Within Commvault, Indexing is the process that creates and maintains metadata about all content that Commvault protects, either through backup or archive processes. Indexing is the core to browsing backed up content facilitating restores, and allows analytics and reporting on protected content.
Prior to the release of Commvault Version 11 in 2015, the Commvault Indexing Architecture had largely remained unchanged since inception. Commvault refers to this technology as Indexing Version 1. In Indexing Version 1, a backup would write the index file to the Index Cache on the MediaAgent and each backup job created its own index. Upon completing the backup to the storage library, the Archive Index Job Phase would copy the index to the storage library. In addition, Commvault restores Indexes into the Index Cache (Commvault skips this step if the Index is present in the Index Cache) before subsequent incremental/differential backups and appends their index data to it, and then backs up the resulting complete index. As such, the Index for each job increases considerably in size until the next full backup is completed.
With Indexing Version 2 technology (introduced in Commvault Version 11), the Index Cache on the Media Agent holds Action Logs which are replayed into an Indexing Server MediaAgent’s Index Cache which is then backed up to the storage library. The transition to Indexing Version 2 has not been an easy one for the developers at Commvault. It has essentially required a re-development of each Commvault “Intelligent DataAgent” (known as iDataAgent).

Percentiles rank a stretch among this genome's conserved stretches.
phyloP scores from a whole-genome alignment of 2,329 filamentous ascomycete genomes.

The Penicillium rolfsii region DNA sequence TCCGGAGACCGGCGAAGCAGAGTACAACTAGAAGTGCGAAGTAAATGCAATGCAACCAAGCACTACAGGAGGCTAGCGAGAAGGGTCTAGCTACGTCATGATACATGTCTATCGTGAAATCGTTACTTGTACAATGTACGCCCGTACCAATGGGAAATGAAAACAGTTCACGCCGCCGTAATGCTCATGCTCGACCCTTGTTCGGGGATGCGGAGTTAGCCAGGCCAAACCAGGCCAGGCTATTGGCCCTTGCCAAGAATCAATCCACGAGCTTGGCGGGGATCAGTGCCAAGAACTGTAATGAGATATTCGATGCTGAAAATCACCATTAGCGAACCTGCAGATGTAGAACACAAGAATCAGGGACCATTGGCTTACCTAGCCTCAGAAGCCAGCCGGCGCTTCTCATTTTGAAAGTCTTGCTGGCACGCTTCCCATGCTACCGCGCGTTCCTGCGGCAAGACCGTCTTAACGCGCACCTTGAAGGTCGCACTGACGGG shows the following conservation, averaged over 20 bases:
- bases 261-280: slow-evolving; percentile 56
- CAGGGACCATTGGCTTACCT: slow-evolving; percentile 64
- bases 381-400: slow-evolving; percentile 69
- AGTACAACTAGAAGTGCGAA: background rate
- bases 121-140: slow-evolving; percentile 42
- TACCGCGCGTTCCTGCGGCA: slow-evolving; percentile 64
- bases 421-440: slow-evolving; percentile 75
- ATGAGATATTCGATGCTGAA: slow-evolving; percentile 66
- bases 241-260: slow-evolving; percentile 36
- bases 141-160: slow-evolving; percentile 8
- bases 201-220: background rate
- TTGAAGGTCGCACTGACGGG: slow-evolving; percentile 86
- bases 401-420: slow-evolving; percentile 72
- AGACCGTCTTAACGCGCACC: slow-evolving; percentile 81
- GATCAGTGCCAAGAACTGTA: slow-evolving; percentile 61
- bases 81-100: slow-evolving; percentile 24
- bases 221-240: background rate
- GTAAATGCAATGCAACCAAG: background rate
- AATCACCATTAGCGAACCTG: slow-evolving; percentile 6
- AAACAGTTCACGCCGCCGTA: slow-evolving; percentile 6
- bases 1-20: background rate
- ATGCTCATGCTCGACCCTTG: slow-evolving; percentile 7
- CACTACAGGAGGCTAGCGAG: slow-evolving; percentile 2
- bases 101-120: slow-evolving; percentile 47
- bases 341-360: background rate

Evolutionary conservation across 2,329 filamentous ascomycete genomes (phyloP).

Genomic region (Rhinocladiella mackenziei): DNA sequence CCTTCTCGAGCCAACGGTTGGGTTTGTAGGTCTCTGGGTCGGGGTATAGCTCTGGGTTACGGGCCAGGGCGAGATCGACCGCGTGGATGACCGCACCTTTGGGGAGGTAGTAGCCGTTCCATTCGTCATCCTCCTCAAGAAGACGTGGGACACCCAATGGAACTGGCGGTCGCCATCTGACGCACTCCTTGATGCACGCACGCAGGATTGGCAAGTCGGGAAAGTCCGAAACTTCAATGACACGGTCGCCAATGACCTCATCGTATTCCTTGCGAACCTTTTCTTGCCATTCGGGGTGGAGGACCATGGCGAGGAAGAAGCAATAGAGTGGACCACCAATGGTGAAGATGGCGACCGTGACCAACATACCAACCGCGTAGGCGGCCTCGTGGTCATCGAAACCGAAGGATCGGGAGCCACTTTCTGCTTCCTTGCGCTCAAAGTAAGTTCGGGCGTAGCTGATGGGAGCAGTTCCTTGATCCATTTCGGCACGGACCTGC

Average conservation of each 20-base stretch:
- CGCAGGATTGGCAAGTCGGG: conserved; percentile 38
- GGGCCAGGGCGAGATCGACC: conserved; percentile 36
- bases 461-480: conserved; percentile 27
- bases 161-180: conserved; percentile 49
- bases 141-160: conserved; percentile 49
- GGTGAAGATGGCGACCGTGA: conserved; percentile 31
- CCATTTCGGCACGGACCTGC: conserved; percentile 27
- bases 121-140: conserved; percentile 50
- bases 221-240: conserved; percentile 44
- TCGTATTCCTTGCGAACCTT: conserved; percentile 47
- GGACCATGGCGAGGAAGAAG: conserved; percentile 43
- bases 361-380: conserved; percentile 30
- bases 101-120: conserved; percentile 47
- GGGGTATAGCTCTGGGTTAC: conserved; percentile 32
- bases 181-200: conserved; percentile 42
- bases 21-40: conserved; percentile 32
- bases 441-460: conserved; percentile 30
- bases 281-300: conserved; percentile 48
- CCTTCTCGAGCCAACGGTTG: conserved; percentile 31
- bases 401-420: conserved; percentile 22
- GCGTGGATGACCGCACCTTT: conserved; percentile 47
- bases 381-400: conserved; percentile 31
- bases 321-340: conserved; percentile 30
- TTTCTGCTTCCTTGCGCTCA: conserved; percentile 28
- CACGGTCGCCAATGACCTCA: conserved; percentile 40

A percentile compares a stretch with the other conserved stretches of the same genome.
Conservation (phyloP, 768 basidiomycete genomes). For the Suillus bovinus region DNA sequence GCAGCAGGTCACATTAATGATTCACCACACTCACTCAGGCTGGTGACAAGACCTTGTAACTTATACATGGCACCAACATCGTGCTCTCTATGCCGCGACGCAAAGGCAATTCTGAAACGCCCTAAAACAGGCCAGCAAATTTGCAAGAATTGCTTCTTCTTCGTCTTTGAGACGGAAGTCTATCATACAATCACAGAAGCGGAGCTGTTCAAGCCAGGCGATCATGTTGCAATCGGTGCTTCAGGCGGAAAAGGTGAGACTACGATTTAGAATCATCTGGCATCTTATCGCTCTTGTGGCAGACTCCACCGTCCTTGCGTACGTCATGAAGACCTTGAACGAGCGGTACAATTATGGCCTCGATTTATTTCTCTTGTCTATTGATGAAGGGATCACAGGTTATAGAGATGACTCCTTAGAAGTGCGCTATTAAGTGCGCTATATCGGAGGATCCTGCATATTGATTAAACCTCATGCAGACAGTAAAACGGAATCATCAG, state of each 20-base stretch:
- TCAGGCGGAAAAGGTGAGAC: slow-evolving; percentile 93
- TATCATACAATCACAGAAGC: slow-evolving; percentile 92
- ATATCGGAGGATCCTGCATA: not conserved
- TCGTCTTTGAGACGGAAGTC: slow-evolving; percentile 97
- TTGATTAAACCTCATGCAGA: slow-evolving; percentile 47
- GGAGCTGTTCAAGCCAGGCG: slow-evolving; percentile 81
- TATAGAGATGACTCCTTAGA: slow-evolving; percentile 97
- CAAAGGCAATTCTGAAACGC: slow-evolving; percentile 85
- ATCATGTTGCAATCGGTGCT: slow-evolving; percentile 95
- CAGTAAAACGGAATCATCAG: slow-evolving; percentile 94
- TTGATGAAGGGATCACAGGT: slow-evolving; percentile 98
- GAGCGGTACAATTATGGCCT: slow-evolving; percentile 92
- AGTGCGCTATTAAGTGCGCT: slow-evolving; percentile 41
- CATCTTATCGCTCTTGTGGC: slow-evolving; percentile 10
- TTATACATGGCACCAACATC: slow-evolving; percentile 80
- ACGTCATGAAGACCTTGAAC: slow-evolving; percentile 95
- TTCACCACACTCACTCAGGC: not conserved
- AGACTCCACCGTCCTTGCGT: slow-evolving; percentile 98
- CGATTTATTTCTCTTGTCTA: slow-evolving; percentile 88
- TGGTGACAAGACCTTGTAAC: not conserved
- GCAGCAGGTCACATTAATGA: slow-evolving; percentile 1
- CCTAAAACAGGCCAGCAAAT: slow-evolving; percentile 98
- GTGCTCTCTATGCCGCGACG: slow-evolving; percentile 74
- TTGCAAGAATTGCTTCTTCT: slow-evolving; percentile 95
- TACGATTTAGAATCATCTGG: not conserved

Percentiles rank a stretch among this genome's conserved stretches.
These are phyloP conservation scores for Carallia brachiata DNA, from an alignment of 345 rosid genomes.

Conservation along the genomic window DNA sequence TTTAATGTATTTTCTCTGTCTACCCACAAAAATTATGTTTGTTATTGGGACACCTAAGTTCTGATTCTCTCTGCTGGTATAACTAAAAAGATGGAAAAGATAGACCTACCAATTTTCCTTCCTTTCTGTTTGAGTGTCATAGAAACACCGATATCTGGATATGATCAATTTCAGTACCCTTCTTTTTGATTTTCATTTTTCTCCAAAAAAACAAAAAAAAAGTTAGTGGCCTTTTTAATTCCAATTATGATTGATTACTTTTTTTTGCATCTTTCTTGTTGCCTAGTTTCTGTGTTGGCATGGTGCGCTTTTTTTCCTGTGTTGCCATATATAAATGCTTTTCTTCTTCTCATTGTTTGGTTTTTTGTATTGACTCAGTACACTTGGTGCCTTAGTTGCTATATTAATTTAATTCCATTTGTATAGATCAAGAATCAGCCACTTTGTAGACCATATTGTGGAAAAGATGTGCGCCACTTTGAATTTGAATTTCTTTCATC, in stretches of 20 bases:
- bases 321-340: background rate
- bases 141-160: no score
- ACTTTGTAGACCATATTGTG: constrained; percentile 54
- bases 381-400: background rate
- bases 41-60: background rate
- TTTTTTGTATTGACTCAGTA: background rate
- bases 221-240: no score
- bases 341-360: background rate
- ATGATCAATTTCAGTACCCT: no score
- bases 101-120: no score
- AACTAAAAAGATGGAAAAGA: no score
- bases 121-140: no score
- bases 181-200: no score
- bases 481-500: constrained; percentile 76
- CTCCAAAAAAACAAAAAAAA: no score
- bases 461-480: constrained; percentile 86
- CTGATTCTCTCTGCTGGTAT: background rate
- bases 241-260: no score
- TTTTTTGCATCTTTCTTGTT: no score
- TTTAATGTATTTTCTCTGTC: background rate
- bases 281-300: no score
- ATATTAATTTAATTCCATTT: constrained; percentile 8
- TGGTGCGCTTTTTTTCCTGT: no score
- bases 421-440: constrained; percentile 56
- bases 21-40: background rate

At the time of writing, the iDataAgents supported with Indexing Version 2 include:
VMware Virtual Server Agent (Early Release) Microsoft Windows File Systems Agent. UNIX File System Agent
Exchange Mailbox Agent
Microsoft SQL Server (IntelliSnap and Block-Level backups only)
Whilst many of the original indexing concepts have been preserved in Indexing Version 2, these changes have resulted in a significant improvement in the efficiency of the Indexing process, along with a number of additional features and benefits:
|Index creation occurs asynchronously to the data backup process||
|Action logs and a cumulative index||
|Deleted items shown across backup cycles||
During browse operations, iDataAgents that are configured to use Indexing Version 2 show deleted items across backup cycles. This is a change from Indexing Version 1 agents, which only showed deleted items in the current cycle.